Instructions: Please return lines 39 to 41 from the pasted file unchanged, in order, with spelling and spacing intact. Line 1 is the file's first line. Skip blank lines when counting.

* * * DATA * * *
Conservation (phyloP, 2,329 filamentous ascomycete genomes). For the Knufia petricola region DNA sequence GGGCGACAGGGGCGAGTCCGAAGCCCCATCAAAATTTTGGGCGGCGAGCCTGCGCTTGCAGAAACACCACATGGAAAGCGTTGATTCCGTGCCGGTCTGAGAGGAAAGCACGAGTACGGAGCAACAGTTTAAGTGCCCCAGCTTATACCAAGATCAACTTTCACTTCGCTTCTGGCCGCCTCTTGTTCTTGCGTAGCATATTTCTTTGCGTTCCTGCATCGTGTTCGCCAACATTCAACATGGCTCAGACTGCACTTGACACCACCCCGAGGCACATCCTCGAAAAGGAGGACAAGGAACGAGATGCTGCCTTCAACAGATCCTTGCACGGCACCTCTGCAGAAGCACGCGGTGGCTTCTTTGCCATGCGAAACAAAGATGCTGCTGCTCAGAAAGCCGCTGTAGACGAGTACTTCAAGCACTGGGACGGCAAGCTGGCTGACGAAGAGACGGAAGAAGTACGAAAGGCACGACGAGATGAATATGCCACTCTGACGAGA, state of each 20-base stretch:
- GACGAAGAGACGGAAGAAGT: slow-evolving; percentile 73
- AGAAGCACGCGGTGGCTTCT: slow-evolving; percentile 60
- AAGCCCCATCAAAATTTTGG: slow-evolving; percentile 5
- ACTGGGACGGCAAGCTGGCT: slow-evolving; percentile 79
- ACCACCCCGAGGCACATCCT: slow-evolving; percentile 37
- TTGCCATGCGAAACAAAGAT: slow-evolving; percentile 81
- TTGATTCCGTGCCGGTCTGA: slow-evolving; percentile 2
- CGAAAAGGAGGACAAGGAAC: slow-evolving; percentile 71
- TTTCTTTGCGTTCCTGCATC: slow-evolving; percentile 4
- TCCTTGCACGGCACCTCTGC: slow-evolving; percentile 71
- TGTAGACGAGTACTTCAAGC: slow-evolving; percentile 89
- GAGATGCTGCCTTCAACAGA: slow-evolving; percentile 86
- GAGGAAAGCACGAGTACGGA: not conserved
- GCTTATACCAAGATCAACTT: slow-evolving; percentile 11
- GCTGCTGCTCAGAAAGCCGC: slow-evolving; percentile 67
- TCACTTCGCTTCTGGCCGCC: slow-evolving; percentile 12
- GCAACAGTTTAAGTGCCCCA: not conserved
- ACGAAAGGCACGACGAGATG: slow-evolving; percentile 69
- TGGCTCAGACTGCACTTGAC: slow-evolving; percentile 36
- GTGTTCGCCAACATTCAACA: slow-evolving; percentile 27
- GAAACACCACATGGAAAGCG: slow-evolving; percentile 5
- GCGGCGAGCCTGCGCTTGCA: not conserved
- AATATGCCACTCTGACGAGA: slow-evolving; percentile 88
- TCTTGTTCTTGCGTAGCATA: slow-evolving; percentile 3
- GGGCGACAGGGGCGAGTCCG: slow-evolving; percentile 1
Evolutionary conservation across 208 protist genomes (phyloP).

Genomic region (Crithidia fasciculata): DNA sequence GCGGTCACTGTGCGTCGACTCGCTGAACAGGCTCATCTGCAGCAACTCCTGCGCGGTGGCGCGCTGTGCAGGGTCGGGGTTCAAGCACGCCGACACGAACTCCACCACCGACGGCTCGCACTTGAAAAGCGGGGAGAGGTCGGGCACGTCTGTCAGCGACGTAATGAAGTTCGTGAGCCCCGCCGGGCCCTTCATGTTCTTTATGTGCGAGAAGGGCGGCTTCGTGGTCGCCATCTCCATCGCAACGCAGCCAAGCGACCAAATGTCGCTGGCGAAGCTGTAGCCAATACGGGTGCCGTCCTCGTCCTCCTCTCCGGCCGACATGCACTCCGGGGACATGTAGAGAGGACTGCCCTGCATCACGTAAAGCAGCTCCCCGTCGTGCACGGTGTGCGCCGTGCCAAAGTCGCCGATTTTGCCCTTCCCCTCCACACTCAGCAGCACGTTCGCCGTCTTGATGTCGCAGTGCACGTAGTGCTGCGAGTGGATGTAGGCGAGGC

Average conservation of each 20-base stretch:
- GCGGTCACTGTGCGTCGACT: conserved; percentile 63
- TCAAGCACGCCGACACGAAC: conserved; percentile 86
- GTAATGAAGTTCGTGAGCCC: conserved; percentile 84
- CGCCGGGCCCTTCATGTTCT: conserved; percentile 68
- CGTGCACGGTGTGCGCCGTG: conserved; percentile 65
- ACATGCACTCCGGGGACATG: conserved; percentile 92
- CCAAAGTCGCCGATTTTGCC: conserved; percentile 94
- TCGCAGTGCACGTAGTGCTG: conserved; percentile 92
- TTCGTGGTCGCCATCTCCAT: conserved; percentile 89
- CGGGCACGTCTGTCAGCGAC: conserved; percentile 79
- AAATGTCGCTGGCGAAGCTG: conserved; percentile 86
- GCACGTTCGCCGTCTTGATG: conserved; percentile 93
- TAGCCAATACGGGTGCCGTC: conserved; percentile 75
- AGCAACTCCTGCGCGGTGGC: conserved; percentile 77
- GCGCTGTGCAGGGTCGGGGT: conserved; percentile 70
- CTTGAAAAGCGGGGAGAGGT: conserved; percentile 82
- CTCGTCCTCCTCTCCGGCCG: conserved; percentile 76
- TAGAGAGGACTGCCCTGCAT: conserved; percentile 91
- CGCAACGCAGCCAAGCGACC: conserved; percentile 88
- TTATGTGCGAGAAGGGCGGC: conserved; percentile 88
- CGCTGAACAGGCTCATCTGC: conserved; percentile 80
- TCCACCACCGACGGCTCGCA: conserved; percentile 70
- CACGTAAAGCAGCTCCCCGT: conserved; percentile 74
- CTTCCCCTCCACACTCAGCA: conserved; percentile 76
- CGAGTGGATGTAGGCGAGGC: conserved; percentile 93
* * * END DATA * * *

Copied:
- CGGGCACGTCTGTCAGCGAC: conserved; percentile 79
- AAATGTCGCTGGCGAAGCTG: conserved; percentile 86
- GCACGTTCGCCGTCTTGATG: conserved; percentile 93